This study, based on questionnaire responses of 46 Israeli oncologists, explores the factors influencing these physicians’ beliefs and decisions regarding chemo- and radiation therapy. A simple discriminant analysis identified five physician-related variables with a significant impact on the subjects’ attitudes to treatment: Age, sex, years of oncology experience, pity for the patient, and whether they believed all cancer patients suffer from pain. In the absence of an unambiguous clinical protocol, the major influences on decisions to treat with chemo- or radiation therapy include, in addition to diagnosis, the patient’s overall health, the physician’s perception of treatment effectiveness, and the stage to which the illness has progressed. The discussion of the findings centers on their implications for practice.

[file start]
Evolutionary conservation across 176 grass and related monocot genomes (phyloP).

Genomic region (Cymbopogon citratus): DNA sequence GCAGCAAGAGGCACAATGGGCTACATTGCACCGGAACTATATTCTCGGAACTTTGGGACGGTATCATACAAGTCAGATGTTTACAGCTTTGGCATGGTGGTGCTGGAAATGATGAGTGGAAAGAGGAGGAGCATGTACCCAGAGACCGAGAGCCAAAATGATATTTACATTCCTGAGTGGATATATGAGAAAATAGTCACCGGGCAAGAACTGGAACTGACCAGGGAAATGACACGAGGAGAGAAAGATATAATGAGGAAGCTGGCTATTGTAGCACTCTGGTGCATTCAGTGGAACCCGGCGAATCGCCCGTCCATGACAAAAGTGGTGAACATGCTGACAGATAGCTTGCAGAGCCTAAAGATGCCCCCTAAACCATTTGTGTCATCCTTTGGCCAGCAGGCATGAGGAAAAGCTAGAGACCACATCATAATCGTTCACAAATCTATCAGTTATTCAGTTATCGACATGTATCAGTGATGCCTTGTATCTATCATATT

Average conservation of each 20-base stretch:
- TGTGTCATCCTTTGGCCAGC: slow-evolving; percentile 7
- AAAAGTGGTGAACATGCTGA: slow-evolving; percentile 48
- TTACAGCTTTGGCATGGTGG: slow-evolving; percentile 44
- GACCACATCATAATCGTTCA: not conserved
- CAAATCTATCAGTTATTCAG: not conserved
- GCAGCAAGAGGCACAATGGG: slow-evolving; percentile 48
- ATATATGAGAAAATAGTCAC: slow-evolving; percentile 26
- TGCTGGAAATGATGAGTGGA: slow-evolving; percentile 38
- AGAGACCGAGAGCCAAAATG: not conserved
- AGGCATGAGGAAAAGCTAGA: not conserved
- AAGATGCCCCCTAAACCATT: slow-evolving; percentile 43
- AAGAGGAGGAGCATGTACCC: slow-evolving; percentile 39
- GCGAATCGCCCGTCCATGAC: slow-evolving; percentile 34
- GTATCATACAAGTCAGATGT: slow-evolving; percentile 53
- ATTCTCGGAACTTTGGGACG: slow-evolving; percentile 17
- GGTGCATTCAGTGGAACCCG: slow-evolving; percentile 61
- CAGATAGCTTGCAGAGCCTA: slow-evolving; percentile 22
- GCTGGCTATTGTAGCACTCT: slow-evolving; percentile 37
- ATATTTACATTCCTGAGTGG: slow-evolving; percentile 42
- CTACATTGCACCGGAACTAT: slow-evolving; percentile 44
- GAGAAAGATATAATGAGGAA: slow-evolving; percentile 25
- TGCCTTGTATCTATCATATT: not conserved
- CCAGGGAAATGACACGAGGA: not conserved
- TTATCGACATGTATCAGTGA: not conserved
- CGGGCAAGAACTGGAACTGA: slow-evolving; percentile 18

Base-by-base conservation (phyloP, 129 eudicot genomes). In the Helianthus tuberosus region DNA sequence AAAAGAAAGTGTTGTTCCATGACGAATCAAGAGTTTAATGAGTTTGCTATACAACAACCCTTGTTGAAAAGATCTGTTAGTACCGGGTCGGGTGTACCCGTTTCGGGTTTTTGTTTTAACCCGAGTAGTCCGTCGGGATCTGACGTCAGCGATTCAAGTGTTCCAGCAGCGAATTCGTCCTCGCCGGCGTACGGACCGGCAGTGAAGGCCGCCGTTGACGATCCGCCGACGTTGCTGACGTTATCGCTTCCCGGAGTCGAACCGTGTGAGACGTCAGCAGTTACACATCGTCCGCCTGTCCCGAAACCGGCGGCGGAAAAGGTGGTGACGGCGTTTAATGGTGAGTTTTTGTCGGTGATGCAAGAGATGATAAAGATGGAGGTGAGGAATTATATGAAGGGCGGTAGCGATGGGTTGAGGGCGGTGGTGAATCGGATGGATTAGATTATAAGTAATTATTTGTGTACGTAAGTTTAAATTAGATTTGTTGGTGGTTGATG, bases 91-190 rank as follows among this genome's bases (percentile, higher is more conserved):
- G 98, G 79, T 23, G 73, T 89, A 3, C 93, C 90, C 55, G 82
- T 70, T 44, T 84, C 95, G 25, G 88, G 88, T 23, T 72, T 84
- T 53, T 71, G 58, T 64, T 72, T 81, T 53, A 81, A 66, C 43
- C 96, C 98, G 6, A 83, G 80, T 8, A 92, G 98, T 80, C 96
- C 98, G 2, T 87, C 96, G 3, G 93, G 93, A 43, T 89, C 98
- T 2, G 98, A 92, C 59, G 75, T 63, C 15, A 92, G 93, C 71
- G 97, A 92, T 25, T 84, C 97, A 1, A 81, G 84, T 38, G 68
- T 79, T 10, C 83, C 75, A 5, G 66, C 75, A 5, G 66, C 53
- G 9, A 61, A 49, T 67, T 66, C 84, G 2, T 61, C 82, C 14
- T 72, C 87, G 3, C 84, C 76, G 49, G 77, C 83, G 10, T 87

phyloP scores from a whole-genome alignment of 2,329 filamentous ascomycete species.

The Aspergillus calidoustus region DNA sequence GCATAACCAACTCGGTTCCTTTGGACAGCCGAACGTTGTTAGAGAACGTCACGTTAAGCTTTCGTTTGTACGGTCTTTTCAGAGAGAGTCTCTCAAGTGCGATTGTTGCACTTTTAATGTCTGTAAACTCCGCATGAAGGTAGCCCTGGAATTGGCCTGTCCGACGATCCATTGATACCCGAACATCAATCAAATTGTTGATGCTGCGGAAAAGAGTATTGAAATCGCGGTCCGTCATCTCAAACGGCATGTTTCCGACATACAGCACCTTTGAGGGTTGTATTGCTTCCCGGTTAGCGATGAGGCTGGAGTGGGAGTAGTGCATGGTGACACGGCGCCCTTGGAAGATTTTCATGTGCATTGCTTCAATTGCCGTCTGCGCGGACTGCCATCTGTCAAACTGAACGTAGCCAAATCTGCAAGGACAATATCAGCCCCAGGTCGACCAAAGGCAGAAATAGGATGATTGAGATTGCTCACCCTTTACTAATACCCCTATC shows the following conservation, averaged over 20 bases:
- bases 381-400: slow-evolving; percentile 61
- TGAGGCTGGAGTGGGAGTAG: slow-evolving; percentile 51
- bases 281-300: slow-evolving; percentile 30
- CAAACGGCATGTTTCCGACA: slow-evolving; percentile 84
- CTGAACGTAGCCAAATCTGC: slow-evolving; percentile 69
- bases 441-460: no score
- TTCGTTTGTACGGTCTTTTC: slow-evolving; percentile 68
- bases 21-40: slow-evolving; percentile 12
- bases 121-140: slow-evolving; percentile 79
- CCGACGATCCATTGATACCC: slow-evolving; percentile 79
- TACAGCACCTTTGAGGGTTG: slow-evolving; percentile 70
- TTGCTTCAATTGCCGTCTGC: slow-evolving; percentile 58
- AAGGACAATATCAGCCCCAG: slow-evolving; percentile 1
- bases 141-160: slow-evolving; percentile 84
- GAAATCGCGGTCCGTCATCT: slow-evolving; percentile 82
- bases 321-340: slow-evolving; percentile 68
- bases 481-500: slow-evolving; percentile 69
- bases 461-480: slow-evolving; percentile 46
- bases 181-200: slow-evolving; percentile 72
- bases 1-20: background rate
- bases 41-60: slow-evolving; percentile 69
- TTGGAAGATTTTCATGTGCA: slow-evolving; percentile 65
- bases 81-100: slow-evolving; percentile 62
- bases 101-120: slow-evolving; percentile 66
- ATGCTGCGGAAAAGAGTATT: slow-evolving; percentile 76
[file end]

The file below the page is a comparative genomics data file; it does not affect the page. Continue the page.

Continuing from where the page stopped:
ASJC Scopus subject areas
- Developmental and Educational Psychology
- Clinical Psychology
- Arts and Humanities (miscellaneous)